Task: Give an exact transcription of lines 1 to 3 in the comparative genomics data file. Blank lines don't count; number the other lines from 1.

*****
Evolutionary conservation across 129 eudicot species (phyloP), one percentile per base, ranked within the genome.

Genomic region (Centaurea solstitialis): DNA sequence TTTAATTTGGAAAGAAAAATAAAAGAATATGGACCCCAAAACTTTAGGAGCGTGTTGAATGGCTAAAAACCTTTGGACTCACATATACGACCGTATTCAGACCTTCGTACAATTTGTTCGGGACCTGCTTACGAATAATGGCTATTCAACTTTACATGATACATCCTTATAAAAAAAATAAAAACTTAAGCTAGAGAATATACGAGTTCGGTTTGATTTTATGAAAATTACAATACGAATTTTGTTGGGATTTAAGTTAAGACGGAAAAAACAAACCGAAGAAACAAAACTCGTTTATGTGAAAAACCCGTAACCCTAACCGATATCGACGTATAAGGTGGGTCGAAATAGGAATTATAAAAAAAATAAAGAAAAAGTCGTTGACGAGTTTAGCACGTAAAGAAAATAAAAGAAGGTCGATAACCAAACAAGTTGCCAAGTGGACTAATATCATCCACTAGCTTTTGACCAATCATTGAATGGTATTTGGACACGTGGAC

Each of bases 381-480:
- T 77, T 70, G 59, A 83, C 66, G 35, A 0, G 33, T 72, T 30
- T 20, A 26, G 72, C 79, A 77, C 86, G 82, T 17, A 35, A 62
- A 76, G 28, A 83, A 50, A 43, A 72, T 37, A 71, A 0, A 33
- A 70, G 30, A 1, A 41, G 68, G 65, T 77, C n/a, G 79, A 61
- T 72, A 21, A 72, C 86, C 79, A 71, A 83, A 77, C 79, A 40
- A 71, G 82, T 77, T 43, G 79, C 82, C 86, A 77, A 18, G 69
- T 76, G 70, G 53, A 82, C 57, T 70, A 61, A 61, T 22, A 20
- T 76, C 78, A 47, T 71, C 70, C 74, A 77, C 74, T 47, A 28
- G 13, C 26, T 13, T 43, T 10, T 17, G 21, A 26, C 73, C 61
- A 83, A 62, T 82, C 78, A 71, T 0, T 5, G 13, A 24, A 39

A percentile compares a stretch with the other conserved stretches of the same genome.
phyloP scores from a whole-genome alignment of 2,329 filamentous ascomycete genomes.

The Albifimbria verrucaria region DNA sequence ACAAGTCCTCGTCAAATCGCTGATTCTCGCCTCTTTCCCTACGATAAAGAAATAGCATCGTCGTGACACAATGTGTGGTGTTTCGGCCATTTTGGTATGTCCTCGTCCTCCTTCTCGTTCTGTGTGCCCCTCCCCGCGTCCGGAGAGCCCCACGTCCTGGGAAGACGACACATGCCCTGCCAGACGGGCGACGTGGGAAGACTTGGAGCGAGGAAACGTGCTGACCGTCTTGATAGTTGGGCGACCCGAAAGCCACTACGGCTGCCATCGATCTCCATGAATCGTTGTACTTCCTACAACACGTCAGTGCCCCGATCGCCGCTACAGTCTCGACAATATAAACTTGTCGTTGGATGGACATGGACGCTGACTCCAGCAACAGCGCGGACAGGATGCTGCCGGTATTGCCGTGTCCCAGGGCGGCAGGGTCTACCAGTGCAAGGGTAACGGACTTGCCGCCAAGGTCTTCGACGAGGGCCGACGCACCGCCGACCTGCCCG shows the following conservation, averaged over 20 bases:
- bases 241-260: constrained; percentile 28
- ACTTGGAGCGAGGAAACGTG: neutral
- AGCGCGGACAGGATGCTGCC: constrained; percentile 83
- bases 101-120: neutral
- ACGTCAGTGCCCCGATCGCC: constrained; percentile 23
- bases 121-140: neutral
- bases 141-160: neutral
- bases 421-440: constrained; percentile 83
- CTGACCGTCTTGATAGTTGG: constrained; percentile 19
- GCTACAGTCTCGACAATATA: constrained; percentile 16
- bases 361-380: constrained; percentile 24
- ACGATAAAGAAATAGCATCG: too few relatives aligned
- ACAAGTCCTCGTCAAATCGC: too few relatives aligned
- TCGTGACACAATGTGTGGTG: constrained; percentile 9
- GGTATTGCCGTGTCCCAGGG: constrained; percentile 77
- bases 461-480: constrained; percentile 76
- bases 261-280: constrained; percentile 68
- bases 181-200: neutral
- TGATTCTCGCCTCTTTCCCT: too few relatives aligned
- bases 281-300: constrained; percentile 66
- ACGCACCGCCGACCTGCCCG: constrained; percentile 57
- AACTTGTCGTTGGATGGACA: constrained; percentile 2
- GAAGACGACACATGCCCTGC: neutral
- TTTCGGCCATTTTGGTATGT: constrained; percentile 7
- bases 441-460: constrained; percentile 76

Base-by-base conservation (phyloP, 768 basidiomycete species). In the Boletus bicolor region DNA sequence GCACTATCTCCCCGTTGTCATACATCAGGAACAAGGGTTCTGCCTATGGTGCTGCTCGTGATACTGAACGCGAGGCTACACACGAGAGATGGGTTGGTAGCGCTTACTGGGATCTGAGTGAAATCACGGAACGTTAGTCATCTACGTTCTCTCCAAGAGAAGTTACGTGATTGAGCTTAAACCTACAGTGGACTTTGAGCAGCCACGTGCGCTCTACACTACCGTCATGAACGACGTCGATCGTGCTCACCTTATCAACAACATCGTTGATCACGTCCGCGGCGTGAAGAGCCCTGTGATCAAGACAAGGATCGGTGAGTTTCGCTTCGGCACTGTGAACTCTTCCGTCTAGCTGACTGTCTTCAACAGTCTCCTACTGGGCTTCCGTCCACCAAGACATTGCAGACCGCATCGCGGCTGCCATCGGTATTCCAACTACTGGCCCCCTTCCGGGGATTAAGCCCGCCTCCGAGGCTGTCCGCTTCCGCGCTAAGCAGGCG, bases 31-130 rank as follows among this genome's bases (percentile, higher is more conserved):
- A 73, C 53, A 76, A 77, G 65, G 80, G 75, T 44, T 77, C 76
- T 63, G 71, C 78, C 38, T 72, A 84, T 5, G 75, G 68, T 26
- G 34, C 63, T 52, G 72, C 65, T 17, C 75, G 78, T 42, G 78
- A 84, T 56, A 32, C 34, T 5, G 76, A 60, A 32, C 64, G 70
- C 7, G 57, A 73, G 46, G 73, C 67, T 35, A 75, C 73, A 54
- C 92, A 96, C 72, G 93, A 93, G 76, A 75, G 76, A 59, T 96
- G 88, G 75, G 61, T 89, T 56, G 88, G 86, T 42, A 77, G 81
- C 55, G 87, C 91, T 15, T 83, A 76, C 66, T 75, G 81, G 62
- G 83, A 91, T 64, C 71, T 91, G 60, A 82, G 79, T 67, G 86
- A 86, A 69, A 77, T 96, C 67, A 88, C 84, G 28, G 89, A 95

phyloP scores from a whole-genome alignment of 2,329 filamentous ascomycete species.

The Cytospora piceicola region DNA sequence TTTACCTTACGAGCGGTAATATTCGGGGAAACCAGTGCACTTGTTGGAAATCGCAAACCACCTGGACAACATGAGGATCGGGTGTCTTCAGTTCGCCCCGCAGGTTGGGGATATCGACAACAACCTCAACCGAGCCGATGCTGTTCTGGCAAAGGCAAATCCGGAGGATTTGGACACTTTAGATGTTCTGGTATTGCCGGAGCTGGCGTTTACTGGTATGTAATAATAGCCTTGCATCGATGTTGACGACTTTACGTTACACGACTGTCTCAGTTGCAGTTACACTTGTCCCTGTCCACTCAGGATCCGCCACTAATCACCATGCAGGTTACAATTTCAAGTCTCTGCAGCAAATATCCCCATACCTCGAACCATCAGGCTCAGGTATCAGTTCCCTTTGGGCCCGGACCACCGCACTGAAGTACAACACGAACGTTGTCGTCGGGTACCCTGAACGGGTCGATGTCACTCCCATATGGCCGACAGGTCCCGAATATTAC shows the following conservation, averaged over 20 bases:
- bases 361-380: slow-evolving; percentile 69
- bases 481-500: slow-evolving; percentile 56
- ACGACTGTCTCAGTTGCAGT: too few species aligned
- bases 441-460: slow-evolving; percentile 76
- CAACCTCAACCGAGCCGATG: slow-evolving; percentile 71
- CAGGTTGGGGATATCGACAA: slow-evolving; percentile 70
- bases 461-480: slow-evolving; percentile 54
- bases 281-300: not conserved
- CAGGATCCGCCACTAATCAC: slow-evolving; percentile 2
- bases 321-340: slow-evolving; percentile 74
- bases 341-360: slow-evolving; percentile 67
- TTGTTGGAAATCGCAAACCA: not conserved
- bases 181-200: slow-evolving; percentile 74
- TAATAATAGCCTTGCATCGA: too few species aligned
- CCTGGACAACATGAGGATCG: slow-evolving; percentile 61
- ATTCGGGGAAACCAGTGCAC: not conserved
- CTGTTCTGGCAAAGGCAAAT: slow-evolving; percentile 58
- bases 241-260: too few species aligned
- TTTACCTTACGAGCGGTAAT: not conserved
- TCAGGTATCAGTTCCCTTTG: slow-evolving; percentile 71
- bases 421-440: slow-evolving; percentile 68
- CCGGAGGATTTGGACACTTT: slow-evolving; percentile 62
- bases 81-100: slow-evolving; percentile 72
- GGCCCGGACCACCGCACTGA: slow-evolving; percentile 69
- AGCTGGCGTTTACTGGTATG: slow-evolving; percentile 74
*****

Evolutionary conservation across 129 eudicot species (phyloP), one percentile per base, ranked within the genome.

Genomic region (Centaurea solstitialis): DNA sequence TTTAATTTGGAAAGAAAAATAAAAGAATATGGACCCCAAAACTTTAGGAGCGTGTTGAATGGCTAAAAACCTTTGGACTCACATATACGACCGTATTCAGACCTTCGTACAATTTGTTCGGGACCTGCTTACGAATAATGGCTATTCAACTTTACATGATACATCCTTATAAAAAAAATAAAAACTTAAGCTAGAGAATATACGAGTTCGGTTTGATTTTATGAAAATTACAATACGAATTTTGTTGGGATTTAAGTTAAGACGGAAAAAACAAACCGAAGAAACAAAACTCGTTTATGTGAAAAACCCGTAACCCTAACCGATATCGACGTATAAGGTGGGTCGAAATAGGAATTATAAAAAAAATAAAGAAAAAGTCGTTGACGAGTTTAGCACGTAAAGAAAATAAAAGAAGGTCGATAACCAAACAAGTTGCCAAGTGGACTAATATCATCCACTAGCTTTTGACCAATCATTGAATGGTATTTGGACACGTGGAC

Each of bases 381-480: